Great! That's what was required!! As though software piracy isn't enough, there is now an article about EDA software piracy!!!
According to the article, the anti-piracy committee of the Electronic Design Automation Consortium (EDAC) estimates that 30-40 percent of all EDA software use is via pirated licenses. That's a huge number!
What are the chief reasons for EDA software piracy? Surely, it can't be attributed to the Far East countries alone, and definitely not China and Taiwan, and perhaps, India, for that matter.
Everyone in the semiconductor industry knows that EDA software is required to design. There are hefty license fees involved that companies have to pay.
Designing a chip is a very complex activity and that requires EDA software. EDA firms send out sales guys to all over the country. Why, some of the EDA vendors are also known to form alliances with the technical colleges and universities. They offer their EDA software to such institutes at a very low cost.
Back in 2006, John Tanner wrote an article in Chip Design, stating: EDA tools shouldn't cost more than the design engineer!
However, how many of such EDA licenses are properly used? Also, has the EDA vendor, who does go out to the technical institutes made a study about any particular institute's usage of the EDA tool?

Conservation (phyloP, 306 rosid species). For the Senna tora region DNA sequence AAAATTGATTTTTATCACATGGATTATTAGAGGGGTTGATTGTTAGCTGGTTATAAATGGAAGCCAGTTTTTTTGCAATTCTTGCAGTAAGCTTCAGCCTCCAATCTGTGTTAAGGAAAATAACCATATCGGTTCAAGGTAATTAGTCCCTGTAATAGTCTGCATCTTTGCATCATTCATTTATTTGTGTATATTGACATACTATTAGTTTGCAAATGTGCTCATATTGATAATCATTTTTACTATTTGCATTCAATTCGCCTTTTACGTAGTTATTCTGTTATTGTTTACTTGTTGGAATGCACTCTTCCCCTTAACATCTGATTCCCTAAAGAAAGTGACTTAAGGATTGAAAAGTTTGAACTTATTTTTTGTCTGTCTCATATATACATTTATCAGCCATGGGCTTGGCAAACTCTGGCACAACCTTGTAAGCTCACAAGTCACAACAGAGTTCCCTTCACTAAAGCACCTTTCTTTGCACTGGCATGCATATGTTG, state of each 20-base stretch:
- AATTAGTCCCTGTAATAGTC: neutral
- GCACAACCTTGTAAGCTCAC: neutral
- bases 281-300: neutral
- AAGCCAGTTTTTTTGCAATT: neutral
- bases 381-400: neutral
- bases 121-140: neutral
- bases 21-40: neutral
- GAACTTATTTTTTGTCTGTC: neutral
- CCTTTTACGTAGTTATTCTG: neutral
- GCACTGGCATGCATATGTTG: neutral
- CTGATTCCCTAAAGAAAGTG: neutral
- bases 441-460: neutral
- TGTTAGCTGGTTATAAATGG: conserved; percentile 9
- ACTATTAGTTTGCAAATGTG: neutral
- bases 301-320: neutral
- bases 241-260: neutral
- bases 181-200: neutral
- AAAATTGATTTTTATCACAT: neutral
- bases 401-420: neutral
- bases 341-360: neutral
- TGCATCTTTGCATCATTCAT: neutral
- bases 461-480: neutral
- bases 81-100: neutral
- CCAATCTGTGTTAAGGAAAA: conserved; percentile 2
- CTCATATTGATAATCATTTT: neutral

The recently held Design and Automation Conference (DAC) showered praises on itself for double-digit rise in attendance. Was there a mention of EDA piracy in all of that? No way! If so, why not?
The reasons are: the EDA industry already churns out a sizeable revenue from the global usage of EDA software. EDA firms are busy trying to keep up with the latest process nodes and develop the requisite EDA tool. New products are constantly being developed, and so, product R&D is a continuous event! Of course, in all of this race, the EDA firms are also looking to keep their revenues running high, lest there is an industry climb-down!
Where then, are the reasons for EDA firms to even check, leave alone, control piracy?
An industry friend had this to say regarding EDA software piracy. "It is the inability to use certain 'tool modules' only at 'certain time'. Like, if a IP company wants to just run PrimeTime (Synopsys) few times to ensure its timing worthiness before releasing that IP, and doesn't need it after that. However, it is is not possible to get such a short time license." Cost and unethical practices by the stake holders were some other reasons EDA users have cited.
Regarding the status in India, especially, the difference isn't that much, from say, China. Another user said it is not such a prevelant, 'worrisome' aspect, yet. Yet another EDA user said that EDA piracy is there more in the sense of 'unauthorized' usage than 'unpaid' usage -- not using it for what it is supposed to be used for. For instance, using academic licenses for 'commercial developments', etc.
That leads to the key question: can EDA software piracy be curtailed to some extent? One user feels that yes, it can. Perhaps, Microsoft type 'detection' technologies exist. However, another said that the EDA companies' expenses have to do, so it can be more than actual losses. Hence, they are probably not quite doing it!